Litt suggested two potential mechanisms for creating a system that respects the rights of data collectors while maximizing the community’s access to important or hard-to-acquire data. First is the idea of using data licenses to share data in stages or layers. Perhaps data can be initially shared among collaborators or a smaller group of scientists after a set period of time, and then later shared with the whole scientific community, noted Litt. The second idea is a sharing index, or S-index, akin to the well-known impact factor of the proposed H-index.15 The S-index, which would need support from universities, funding agencies, and publishers, could reward prolific sharing by playing a role in hiring and promotional decisions as well as in grant review.
Sharing Clinical Trial Data: Maximizing Benefits, Minimizing Risk
The Institute of Medicine convened an ad hoc committee to develop guiding principles and a framework for the responsible sharing of clinical trial data. Related recommendations and key points for trainees are listed below.
- Recommendation 1: Stakeholders in clinical trials should foster a culture in which data sharing is the expected norm, and should commit to responsible strategies aimed at maximizing the benefits, minimizing the risks, and overcoming the challenges of sharing clinical trial data for all parties.
- Recommendation 2: Sponsors and investigators should share the various types of clinical trial data no later than the times specified in this (IOM, 2015) report (e.g., the full analyzable dataset with metadata no later than 18 months after study completion—with specified exceptions for trials intended to support a regulatory
15Index used to measure the impact and scientific importance of a researcher’s publications.
application—and the analytic dataset supporting publication results no later than 6 months after publication).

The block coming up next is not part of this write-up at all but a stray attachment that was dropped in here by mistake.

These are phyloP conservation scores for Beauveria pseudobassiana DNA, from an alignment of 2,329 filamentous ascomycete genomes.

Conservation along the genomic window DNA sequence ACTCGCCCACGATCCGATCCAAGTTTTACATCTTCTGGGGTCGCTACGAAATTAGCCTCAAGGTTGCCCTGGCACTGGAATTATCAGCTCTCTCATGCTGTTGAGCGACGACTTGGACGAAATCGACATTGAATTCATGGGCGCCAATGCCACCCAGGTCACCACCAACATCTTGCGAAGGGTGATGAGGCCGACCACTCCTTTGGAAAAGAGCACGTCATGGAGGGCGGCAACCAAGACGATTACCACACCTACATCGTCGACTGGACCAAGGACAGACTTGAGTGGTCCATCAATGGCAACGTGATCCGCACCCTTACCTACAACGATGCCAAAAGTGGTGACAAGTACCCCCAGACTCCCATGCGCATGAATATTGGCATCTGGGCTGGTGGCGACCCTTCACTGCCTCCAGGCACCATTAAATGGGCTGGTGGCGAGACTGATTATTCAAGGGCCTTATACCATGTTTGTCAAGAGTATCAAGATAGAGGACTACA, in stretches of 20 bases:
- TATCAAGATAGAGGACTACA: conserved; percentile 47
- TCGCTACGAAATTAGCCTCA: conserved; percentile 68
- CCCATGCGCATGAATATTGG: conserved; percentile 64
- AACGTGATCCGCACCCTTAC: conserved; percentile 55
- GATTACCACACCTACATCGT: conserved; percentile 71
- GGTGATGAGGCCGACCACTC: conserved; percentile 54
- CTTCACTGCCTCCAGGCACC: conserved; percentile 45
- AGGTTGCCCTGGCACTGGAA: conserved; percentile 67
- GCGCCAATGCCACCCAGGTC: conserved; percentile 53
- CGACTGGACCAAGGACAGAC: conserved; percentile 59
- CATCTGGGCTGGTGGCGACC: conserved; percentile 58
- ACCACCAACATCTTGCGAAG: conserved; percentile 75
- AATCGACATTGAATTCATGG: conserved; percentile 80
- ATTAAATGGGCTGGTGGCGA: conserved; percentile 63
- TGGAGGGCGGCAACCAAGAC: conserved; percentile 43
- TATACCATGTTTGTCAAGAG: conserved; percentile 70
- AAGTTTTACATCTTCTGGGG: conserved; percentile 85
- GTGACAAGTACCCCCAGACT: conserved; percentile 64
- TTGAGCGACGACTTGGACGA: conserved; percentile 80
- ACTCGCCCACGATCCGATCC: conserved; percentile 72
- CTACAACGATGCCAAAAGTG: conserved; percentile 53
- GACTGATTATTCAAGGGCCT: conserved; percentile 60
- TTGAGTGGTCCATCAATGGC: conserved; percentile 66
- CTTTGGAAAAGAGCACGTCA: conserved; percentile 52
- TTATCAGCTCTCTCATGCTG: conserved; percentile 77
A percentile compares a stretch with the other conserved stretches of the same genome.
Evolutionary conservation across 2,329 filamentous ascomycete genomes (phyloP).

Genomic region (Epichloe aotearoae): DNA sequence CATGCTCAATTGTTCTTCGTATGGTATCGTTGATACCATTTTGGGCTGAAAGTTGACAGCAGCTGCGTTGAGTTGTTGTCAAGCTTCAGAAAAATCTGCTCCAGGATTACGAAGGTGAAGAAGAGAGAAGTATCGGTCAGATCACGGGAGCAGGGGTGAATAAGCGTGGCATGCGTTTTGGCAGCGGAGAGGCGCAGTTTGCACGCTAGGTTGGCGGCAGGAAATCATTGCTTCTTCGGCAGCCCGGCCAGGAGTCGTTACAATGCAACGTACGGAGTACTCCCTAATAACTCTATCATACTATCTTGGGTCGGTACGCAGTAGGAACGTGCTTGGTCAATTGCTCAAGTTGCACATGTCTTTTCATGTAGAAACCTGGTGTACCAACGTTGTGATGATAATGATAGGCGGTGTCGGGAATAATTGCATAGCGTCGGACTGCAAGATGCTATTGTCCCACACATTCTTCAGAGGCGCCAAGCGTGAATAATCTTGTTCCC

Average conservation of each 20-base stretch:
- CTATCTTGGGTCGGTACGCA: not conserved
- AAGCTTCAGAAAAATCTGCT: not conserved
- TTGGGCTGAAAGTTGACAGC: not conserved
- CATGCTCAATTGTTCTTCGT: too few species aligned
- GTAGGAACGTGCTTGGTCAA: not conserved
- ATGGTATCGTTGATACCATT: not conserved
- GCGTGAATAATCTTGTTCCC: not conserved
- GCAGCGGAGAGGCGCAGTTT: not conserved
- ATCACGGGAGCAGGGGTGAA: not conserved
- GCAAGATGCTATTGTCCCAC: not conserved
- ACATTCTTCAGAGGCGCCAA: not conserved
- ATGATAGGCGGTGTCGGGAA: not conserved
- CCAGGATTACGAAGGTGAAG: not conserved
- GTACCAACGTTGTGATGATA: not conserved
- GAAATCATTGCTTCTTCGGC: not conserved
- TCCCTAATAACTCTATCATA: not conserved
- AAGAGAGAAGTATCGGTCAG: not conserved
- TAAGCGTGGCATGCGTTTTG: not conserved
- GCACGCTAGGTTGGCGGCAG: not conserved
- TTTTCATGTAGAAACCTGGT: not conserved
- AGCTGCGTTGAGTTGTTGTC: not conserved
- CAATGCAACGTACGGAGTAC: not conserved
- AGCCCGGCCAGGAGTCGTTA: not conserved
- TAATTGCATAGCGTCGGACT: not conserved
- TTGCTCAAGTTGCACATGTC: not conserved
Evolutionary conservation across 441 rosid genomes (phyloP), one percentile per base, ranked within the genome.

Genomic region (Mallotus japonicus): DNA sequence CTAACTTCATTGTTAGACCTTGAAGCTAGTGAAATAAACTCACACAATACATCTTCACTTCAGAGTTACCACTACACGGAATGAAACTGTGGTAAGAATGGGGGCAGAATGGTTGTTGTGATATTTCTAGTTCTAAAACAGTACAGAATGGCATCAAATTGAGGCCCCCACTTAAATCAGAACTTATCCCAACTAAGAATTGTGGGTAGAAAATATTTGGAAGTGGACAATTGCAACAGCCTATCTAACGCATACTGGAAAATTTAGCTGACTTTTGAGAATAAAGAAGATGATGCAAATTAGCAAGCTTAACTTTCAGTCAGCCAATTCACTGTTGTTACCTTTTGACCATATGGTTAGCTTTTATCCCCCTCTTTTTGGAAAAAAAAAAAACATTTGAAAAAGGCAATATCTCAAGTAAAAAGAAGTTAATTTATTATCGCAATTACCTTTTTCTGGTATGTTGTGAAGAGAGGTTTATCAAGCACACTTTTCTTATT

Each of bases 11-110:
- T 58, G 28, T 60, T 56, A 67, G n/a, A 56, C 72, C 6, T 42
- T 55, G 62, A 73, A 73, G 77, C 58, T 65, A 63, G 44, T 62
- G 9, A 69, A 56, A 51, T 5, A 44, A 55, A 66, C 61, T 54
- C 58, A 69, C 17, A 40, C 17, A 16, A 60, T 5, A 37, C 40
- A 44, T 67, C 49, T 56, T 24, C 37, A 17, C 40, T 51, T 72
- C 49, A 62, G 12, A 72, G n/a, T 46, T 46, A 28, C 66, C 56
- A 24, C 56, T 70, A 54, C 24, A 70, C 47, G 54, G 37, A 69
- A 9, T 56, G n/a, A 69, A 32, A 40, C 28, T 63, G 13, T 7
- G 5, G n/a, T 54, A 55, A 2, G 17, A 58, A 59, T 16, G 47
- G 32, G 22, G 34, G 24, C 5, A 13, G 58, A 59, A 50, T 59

- Recommendation 3: Holders of clinical trial data should mitigate the risks and enhance the benefits of sharing sensitive data by implementing operational strategies that include employing data use agreements, designating an independent review panel, including members of the lay public in governance, and making access to clinical trial data transparent.
Research Institutes and Universities
- Infrastructure Support: “High-quality data curation and management are required to prepare for data sharing, so that investigators must both recognize this need and have appropriately skilled personnel available to them…. Better overall support of the clinical trials enterprise within most institutions is needed to support the kinds of data structuring and documentation that will be needed for data sharing” (p. 62).
- Incentives: “Appropriate recognition of data sharing activities in the promotion process would provide incentives for sharing data and obtaining maximal value from completed trials. Other promotion-related incentives for data sharing would exist if promotion committees took into account secondary publications by others based on clinical trial data produced and shared by their faculty” (p. 63).
- Training: “Most of the workforce that would be involved in activities related to the sharing of clinical trial data are trained in universities. Currently, there is little or no training within traditional clinical research education in the procedures and structures needed to share data. The development of such modules, either online or in classroom settings, could be instrumental in helping to move the field of data sharing forward” (p. 63).
SOURCE: IOM, 2015.
Similar to the idea of an S-index, Martone proposed the notion of separate acknowledgment in papers for those scientists who originally collected the data upon which the paper was based. Headed by Martone, FORCE 1116—a community of scholars, librarians, archivists, publishers, and research funders seeking to improve data sharing—is actively trying to create a mechanism to issue such data citations. Several participants noted that such incentives might help to reduce the anxiety among trainees and investigators, and encourage data sharing.